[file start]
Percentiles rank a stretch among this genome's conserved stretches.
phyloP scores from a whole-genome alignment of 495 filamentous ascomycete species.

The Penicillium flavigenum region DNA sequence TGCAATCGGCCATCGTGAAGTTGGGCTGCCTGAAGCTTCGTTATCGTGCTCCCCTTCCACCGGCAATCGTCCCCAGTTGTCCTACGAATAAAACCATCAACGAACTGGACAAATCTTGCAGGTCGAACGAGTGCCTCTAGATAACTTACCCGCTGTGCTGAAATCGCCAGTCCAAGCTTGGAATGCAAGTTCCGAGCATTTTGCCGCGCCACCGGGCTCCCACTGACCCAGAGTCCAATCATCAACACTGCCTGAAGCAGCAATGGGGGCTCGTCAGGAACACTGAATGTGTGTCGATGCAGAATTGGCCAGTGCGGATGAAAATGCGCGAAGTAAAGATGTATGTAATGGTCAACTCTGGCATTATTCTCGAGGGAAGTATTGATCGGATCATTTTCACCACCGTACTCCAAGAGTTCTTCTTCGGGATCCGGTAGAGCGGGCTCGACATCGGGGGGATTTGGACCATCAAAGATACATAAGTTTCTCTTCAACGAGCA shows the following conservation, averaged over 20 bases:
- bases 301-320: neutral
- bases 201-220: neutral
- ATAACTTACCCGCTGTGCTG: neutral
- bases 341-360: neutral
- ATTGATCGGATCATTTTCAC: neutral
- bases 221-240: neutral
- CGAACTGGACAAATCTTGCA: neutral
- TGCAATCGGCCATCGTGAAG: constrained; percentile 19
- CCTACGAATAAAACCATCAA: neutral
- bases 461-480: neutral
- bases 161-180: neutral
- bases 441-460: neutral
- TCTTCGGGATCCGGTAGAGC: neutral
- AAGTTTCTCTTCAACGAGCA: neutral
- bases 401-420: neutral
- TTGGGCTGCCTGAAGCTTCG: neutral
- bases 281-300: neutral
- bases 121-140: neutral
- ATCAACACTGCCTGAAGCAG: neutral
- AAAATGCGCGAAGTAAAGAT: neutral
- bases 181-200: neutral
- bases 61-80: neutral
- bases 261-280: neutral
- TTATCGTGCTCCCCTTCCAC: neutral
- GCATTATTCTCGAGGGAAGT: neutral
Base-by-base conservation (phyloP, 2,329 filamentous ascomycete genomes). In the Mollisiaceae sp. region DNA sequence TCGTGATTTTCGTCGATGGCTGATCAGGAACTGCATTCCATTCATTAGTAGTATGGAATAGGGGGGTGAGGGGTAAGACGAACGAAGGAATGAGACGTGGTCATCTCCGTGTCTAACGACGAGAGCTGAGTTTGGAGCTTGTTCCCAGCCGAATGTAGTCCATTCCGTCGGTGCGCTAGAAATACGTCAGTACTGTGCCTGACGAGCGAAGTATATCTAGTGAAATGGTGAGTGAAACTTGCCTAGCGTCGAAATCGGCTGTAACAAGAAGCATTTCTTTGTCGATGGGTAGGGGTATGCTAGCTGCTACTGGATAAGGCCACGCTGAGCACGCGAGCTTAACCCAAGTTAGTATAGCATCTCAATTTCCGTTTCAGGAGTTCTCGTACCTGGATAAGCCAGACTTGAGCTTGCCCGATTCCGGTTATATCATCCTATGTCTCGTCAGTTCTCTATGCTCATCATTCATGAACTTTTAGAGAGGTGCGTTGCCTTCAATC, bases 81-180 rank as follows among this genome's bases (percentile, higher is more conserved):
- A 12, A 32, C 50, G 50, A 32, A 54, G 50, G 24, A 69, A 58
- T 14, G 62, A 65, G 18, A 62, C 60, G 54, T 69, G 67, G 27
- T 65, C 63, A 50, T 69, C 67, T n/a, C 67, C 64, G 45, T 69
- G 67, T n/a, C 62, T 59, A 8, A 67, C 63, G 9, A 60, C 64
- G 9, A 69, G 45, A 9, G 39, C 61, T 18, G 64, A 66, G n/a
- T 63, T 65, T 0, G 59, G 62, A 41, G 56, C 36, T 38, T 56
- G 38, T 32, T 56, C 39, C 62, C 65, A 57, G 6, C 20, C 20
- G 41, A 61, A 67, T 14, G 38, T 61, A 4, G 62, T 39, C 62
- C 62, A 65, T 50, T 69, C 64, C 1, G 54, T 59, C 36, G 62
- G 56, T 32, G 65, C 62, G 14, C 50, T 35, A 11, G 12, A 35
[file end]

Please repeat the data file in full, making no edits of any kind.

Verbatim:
Percentiles rank a stretch among this genome's conserved stretches.
phyloP scores from a whole-genome alignment of 495 filamentous ascomycete species.

The Penicillium flavigenum region DNA sequence TGCAATCGGCCATCGTGAAGTTGGGCTGCCTGAAGCTTCGTTATCGTGCTCCCCTTCCACCGGCAATCGTCCCCAGTTGTCCTACGAATAAAACCATCAACGAACTGGACAAATCTTGCAGGTCGAACGAGTGCCTCTAGATAACTTACCCGCTGTGCTGAAATCGCCAGTCCAAGCTTGGAATGCAAGTTCCGAGCATTTTGCCGCGCCACCGGGCTCCCACTGACCCAGAGTCCAATCATCAACACTGCCTGAAGCAGCAATGGGGGCTCGTCAGGAACACTGAATGTGTGTCGATGCAGAATTGGCCAGTGCGGATGAAAATGCGCGAAGTAAAGATGTATGTAATGGTCAACTCTGGCATTATTCTCGAGGGAAGTATTGATCGGATCATTTTCACCACCGTACTCCAAGAGTTCTTCTTCGGGATCCGGTAGAGCGGGCTCGACATCGGGGGGATTTGGACCATCAAAGATACATAAGTTTCTCTTCAACGAGCA shows the following conservation, averaged over 20 bases:
- bases 301-320: neutral
- bases 201-220: neutral
- ATAACTTACCCGCTGTGCTG: neutral
- bases 341-360: neutral
- ATTGATCGGATCATTTTCAC: neutral
- bases 221-240: neutral
- CGAACTGGACAAATCTTGCA: neutral
- TGCAATCGGCCATCGTGAAG: constrained; percentile 19
- CCTACGAATAAAACCATCAA: neutral
- bases 461-480: neutral
- bases 161-180: neutral
- bases 441-460: neutral
- TCTTCGGGATCCGGTAGAGC: neutral
- AAGTTTCTCTTCAACGAGCA: neutral
- bases 401-420: neutral
- TTGGGCTGCCTGAAGCTTCG: neutral
- bases 281-300: neutral
- bases 121-140: neutral
- ATCAACACTGCCTGAAGCAG: neutral
- AAAATGCGCGAAGTAAAGAT: neutral
- bases 181-200: neutral
- bases 61-80: neutral
- bases 261-280: neutral
- TTATCGTGCTCCCCTTCCAC: neutral
- GCATTATTCTCGAGGGAAGT: neutral
Base-by-base conservation (phyloP, 2,329 filamentous ascomycete genomes). In the Mollisiaceae sp. region DNA sequence TCGTGATTTTCGTCGATGGCTGATCAGGAACTGCATTCCATTCATTAGTAGTATGGAATAGGGGGGTGAGGGGTAAGACGAACGAAGGAATGAGACGTGGTCATCTCCGTGTCTAACGACGAGAGCTGAGTTTGGAGCTTGTTCCCAGCCGAATGTAGTCCATTCCGTCGGTGCGCTAGAAATACGTCAGTACTGTGCCTGACGAGCGAAGTATATCTAGTGAAATGGTGAGTGAAACTTGCCTAGCGTCGAAATCGGCTGTAACAAGAAGCATTTCTTTGTCGATGGGTAGGGGTATGCTAGCTGCTACTGGATAAGGCCACGCTGAGCACGCGAGCTTAACCCAAGTTAGTATAGCATCTCAATTTCCGTTTCAGGAGTTCTCGTACCTGGATAAGCCAGACTTGAGCTTGCCCGATTCCGGTTATATCATCCTATGTCTCGTCAGTTCTCTATGCTCATCATTCATGAACTTTTAGAGAGGTGCGTTGCCTTCAATC, bases 81-180 rank as follows among this genome's bases (percentile, higher is more conserved):
- A 12, A 32, C 50, G 50, A 32, A 54, G 50, G 24, A 69, A 58
- T 14, G 62, A 65, G 18, A 62, C 60, G 54, T 69, G 67, G 27
- T 65, C 63, A 50, T 69, C 67, T n/a, C 67, C 64, G 45, T 69
- G 67, T n/a, C 62, T 59, A 8, A 67, C 63, G 9, A 60, C 64
- G 9, A 69, G 45, A 9, G 39, C 61, T 18, G 64, A 66, G n/a
- T 63, T 65, T 0, G 59, G 62, A 41, G 56, C 36, T 38, T 56
- G 38, T 32, T 56, C 39, C 62, C 65, A 57, G 6, C 20, C 20
- G 41, A 61, A 67, T 14, G 38, T 61, A 4, G 62, T 39, C 62
- C 62, A 65, T 50, T 69, C 64, C 1, G 54, T 59, C 36, G 62
- G 56, T 32, G 65, C 62, G 14, C 50, T 35, A 11, G 12, A 35